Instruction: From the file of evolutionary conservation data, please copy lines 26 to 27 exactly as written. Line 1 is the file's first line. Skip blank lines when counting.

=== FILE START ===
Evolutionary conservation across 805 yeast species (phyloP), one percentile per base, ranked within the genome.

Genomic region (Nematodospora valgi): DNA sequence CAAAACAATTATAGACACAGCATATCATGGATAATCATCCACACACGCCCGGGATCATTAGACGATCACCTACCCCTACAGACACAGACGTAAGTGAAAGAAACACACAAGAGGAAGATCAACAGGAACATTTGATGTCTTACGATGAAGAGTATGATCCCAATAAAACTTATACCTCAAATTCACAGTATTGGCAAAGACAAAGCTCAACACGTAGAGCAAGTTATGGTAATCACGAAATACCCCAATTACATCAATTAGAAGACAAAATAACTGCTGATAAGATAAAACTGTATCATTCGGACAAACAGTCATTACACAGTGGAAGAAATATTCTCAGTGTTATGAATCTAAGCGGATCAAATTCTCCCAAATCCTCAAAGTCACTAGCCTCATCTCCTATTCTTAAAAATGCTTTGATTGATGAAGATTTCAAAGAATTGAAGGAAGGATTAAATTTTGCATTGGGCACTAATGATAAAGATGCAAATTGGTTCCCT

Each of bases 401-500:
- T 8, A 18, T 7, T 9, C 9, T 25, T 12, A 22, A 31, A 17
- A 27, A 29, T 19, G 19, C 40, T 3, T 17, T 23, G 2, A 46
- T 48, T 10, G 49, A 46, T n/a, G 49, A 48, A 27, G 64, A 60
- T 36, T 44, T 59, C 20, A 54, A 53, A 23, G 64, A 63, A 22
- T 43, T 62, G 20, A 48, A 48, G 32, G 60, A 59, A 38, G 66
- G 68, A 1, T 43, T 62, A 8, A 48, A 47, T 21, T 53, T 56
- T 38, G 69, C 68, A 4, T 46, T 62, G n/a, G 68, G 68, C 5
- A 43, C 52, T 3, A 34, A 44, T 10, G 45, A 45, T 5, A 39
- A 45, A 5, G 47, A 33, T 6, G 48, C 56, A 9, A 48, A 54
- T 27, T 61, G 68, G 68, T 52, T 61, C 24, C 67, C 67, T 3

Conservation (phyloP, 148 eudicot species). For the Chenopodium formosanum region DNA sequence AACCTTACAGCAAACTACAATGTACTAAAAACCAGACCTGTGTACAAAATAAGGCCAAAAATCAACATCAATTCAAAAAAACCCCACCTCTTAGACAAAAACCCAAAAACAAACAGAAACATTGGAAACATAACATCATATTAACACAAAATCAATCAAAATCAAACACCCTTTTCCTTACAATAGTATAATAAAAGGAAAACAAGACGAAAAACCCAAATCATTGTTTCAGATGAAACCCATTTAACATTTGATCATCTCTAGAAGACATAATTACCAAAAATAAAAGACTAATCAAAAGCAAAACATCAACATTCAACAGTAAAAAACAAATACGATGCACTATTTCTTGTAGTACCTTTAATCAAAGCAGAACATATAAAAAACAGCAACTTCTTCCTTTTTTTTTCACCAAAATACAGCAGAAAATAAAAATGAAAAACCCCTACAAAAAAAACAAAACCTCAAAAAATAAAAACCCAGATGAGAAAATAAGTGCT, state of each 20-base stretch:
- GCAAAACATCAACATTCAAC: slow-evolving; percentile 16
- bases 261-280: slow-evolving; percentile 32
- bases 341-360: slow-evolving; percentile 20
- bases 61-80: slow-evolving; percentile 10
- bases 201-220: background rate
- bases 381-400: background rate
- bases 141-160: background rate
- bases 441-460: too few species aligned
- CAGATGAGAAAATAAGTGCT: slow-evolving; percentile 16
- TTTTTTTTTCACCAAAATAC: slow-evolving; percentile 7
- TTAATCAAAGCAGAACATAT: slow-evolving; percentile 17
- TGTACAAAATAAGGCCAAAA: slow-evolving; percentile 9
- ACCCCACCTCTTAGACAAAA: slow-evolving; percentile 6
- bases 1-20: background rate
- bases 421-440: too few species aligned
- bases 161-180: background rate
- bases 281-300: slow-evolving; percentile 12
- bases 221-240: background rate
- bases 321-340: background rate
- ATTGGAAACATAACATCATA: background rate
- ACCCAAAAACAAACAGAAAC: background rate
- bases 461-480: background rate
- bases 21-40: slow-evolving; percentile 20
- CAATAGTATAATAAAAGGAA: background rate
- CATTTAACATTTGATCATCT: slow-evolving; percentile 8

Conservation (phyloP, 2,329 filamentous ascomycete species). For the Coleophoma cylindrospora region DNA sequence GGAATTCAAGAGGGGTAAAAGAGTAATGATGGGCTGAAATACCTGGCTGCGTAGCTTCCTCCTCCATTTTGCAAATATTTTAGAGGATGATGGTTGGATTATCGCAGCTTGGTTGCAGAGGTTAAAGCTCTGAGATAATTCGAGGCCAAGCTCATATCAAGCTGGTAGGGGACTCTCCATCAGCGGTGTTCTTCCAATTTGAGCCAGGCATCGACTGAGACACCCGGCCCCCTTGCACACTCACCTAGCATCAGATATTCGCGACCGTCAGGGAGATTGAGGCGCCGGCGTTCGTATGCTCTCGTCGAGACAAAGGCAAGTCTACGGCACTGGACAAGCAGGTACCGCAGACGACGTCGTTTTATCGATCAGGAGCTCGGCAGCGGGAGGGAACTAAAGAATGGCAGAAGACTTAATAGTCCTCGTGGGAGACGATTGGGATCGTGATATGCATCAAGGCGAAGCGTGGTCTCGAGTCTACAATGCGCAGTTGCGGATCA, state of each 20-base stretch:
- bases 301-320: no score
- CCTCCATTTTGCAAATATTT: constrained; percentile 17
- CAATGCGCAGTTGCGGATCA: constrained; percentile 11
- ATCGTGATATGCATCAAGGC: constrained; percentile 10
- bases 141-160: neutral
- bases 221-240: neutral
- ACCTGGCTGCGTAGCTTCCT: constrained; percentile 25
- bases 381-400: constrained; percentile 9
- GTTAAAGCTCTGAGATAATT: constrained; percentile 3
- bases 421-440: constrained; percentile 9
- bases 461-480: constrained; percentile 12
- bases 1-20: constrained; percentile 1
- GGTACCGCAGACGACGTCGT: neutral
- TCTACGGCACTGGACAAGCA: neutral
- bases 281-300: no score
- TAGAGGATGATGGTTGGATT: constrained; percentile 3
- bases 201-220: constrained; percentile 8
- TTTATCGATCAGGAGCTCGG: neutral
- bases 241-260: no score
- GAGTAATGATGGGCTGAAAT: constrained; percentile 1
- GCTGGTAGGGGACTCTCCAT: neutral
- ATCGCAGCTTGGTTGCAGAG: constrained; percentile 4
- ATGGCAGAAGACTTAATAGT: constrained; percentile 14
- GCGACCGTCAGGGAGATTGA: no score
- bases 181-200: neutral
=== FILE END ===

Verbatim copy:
- TGTACAAAATAAGGCCAAAA: slow-evolving; percentile 9
- ACCCCACCTCTTAGACAAAA: slow-evolving; percentile 6